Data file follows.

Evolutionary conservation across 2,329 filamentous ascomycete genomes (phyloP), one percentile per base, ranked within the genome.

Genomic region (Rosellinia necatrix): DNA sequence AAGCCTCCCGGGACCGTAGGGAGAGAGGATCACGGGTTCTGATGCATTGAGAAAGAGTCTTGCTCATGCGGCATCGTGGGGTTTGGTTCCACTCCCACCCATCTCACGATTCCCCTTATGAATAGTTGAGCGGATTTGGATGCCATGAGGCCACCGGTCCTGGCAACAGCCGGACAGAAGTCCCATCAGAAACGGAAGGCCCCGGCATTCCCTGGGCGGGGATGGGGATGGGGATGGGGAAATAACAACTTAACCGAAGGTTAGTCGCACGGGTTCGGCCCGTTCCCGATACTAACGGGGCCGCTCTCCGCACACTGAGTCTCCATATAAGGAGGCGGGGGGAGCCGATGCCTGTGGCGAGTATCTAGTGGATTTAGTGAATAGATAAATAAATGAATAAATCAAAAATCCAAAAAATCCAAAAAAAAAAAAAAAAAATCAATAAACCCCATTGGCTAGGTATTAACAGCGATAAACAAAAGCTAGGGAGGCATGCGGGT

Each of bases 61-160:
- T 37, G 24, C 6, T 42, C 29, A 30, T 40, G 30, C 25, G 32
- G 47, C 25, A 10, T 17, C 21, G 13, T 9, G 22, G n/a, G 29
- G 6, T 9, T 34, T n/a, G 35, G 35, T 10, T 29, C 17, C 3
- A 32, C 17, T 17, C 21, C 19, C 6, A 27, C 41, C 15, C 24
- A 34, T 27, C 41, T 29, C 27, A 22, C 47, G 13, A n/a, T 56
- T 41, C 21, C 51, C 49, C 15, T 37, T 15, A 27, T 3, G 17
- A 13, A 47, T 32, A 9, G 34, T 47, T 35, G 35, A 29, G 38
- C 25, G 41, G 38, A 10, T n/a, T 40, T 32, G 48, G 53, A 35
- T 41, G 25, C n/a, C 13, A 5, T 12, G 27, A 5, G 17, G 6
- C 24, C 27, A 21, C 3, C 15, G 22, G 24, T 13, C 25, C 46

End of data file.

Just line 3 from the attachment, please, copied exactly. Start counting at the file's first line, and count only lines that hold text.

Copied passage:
Each of bases 61-160: